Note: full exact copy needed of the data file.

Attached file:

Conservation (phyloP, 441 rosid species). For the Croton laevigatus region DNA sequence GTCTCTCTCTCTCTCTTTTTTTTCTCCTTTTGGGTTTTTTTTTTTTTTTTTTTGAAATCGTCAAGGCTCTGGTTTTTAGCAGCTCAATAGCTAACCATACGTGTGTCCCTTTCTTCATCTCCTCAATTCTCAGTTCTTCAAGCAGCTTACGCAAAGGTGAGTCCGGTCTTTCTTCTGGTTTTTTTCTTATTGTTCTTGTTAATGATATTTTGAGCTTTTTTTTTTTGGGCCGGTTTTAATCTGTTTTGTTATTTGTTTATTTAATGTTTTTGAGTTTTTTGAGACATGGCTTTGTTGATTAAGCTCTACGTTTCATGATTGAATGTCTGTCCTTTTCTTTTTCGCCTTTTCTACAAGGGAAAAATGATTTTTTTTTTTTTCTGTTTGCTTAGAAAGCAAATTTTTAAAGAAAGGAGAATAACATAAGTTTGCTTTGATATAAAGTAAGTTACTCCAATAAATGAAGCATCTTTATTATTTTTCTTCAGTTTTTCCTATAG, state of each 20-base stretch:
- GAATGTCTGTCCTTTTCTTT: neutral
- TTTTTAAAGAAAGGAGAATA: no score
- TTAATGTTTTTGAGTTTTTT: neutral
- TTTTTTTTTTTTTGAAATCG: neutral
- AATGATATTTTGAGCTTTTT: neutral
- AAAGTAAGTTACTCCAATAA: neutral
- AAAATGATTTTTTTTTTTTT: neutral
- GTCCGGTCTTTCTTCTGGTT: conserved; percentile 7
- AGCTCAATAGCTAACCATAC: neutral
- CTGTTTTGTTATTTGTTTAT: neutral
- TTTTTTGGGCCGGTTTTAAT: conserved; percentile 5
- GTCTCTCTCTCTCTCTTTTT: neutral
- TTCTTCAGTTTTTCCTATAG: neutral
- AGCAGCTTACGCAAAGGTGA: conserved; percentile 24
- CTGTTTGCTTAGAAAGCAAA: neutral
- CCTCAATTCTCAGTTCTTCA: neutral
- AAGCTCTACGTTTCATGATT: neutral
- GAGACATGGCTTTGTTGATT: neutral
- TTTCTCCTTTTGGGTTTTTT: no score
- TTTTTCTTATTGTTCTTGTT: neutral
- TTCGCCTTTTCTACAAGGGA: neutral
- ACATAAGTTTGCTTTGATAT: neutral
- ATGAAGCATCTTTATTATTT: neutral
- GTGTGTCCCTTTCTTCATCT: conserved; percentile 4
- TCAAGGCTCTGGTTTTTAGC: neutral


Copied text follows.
Conservation (phyloP, 441 rosid species). For the Croton laevigatus region DNA sequence GTCTCTCTCTCTCTCTTTTTTTTCTCCTTTTGGGTTTTTTTTTTTTTTTTTTTGAAATCGTCAAGGCTCTGGTTTTTAGCAGCTCAATAGCTAACCATACGTGTGTCCCTTTCTTCATCTCCTCAATTCTCAGTTCTTCAAGCAGCTTACGCAAAGGTGAGTCCGGTCTTTCTTCTGGTTTTTTTCTTATTGTTCTTGTTAATGATATTTTGAGCTTTTTTTTTTTGGGCCGGTTTTAATCTGTTTTGTTATTTGTTTATTTAATGTTTTTGAGTTTTTTGAGACATGGCTTTGTTGATTAAGCTCTACGTTTCATGATTGAATGTCTGTCCTTTTCTTTTTCGCCTTTTCTACAAGGGAAAAATGATTTTTTTTTTTTTCTGTTTGCTTAGAAAGCAAATTTTTAAAGAAAGGAGAATAACATAAGTTTGCTTTGATATAAAGTAAGTTACTCCAATAAATGAAGCATCTTTATTATTTTTCTTCAGTTTTTCCTATAG, state of each 20-base stretch:
- GAATGTCTGTCCTTTTCTTT: neutral
- TTTTTAAAGAAAGGAGAATA: no score
- TTAATGTTTTTGAGTTTTTT: neutral
- TTTTTTTTTTTTTGAAATCG: neutral
- AATGATATTTTGAGCTTTTT: neutral
- AAAGTAAGTTACTCCAATAA: neutral
- AAAATGATTTTTTTTTTTTT: neutral
- GTCCGGTCTTTCTTCTGGTT: conserved; percentile 7
- AGCTCAATAGCTAACCATAC: neutral
- CTGTTTTGTTATTTGTTTAT: neutral
- TTTTTTGGGCCGGTTTTAAT: conserved; percentile 5
- GTCTCTCTCTCTCTCTTTTT: neutral
- TTCTTCAGTTTTTCCTATAG: neutral
- AGCAGCTTACGCAAAGGTGA: conserved; percentile 24
- CTGTTTGCTTAGAAAGCAAA: neutral
- CCTCAATTCTCAGTTCTTCA: neutral
- AAGCTCTACGTTTCATGATT: neutral
- GAGACATGGCTTTGTTGATT: neutral
- TTTCTCCTTTTGGGTTTTTT: no score
- TTTTTCTTATTGTTCTTGTT: neutral
- TTCGCCTTTTCTACAAGGGA: neutral
- ACATAAGTTTGCTTTGATAT: neutral
- ATGAAGCATCTTTATTATTT: neutral
- GTGTGTCCCTTTCTTCATCT: conserved; percentile 4
- TCAAGGCTCTGGTTTTTAGC: neutral